Canada’s 2017 worst passwords list features names, animals and — StarWars?


Lists of the year’s most popular bad passwords reveal cultural influences and a sense of dissatisfaction with online security itself.

eb0fffdd936c3f09001d5ab03be2ea51 Canada's 2017 worst passwords list features names, animals and — StarWars?


Strings of consecutive numbers are an enduring and popular trend in bad passwords. "123456" topped SplashData’s list in 2016 and again in 2017.

The list of this year’s 25 “worst” passwords says a lot about us.

“Starwars” (No. 16) reflects a resurgent force in popular culture.

“Whatever” (No. 23) and “letmein” (No. 7) seem to speak to an exasperation with online security itself.

And “password” (No. 2) speaks to our collective lack of creativity.

They are among the 11 new entrants to the annual “worst passwords” list, compiled by SplashData, a company that creates applications for password management and security. The popularity and simplicity of those passwords pose risks for those who use them, the company said.

“Hackers know your tricks, and merely tweaking an easily guessable password does not make it secure,” Morgan Slain, SplashData’s chief executive, said in a news release. “Our hope is that our Worst Passwords of the Year list will cause people to take steps to protect themselves online.”

The analysis was based on more than five million leaked passwords, most of them used by people in North America and Western Europe.

New entrants to the list this year included “iloveyou,” “monkey,” “hello,” “freedom,” “qazwsx” and “trustno1.”

Some, but not all, websites and services impose stringent requirements to prevent users from selecting insecure passwords.

Strong, effective passwords should be relatively long and unique, experts say. They can be meaningless strings of characters, numbers and punctuation or, as has become popular in recent years, full sentences that are easy to remember but hard to guess.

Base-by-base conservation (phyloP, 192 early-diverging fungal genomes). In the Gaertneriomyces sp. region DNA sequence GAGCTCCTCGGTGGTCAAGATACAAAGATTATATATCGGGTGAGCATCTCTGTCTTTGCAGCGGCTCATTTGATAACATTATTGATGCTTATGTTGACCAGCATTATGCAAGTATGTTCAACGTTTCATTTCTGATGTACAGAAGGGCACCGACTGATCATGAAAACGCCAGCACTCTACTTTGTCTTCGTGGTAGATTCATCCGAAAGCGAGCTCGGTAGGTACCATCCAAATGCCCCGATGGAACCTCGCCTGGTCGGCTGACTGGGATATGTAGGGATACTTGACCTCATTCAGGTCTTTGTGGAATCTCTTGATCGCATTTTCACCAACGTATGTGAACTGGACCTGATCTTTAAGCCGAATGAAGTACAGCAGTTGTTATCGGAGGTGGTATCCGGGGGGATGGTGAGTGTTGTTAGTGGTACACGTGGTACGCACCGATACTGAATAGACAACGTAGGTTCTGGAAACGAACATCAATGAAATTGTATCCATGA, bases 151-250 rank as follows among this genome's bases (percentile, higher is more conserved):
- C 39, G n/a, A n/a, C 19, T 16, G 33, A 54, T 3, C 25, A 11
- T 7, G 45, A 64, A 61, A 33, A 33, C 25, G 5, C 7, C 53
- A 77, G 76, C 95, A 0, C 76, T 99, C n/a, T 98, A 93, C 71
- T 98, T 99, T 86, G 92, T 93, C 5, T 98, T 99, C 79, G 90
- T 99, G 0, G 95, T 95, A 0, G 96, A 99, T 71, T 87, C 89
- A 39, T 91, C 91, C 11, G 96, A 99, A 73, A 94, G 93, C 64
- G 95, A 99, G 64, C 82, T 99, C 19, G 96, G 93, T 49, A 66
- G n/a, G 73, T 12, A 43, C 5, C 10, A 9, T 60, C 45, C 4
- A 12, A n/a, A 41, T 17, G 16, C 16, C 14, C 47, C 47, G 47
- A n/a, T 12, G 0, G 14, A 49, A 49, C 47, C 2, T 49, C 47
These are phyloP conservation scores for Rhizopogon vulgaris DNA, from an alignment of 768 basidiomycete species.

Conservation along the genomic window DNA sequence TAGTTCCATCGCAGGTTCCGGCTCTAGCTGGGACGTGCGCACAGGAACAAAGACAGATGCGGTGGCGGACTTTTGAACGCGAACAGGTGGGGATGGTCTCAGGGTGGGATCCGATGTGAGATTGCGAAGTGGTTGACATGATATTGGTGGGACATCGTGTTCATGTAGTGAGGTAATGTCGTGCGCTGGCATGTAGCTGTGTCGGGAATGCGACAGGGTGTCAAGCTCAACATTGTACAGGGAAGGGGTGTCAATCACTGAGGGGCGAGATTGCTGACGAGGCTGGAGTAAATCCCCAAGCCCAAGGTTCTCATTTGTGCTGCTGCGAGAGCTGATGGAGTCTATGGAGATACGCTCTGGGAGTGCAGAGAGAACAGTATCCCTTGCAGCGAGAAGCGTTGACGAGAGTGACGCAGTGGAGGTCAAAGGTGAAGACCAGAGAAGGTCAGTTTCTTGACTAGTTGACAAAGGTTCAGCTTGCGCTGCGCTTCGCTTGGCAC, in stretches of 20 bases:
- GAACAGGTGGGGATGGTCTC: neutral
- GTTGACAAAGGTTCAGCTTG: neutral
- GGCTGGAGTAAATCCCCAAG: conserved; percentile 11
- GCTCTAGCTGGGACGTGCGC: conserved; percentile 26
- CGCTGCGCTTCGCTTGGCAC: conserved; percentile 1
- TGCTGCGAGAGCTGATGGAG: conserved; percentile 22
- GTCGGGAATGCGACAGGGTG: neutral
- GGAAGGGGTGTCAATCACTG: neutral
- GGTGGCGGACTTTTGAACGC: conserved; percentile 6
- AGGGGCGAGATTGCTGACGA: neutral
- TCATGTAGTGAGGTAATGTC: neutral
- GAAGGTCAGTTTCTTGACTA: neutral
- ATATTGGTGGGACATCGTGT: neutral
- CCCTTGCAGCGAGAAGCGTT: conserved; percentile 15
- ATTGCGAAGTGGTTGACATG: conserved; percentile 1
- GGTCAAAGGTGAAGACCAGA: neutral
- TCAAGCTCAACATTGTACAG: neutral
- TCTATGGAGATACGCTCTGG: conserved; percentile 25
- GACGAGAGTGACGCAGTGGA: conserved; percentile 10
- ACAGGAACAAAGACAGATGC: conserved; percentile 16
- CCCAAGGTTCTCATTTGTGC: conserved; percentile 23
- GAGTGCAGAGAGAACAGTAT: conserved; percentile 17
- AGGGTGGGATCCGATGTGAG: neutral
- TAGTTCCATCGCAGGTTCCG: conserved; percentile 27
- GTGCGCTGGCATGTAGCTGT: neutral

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Password managers can also be used to help keep track of passwords for different websites and services.

While the SplashData list differs from those compiled by others, it reflects a theme common to such analyses: People often use strings of sequential numbers as their passwords.

As in 2016, “123456” led the SplashData list. The slightly more complex “12345678” ranked third and “12345” ranked fifth, followed by “123456789” in sixth place and “1234567” in eighth.

The company estimated that nearly 3 per cent of people have used the worst password on the list and almost 10 per cent have used one of the worst 25.

SplashData’s larger list of the 100 worst passwords reveals that popular choices include common names, such as “robert” (No. 31), “george” (No. 48) and “michelle” (No. 81). Years were popular passwords too — 1990 and 1991 were ranked 64th and 65th.

Sports references were also common. The 27th worst password was “jordan23,” an apparent reference to Michael Jordan and his famous jersey number. The 37th worst one was “lakers.”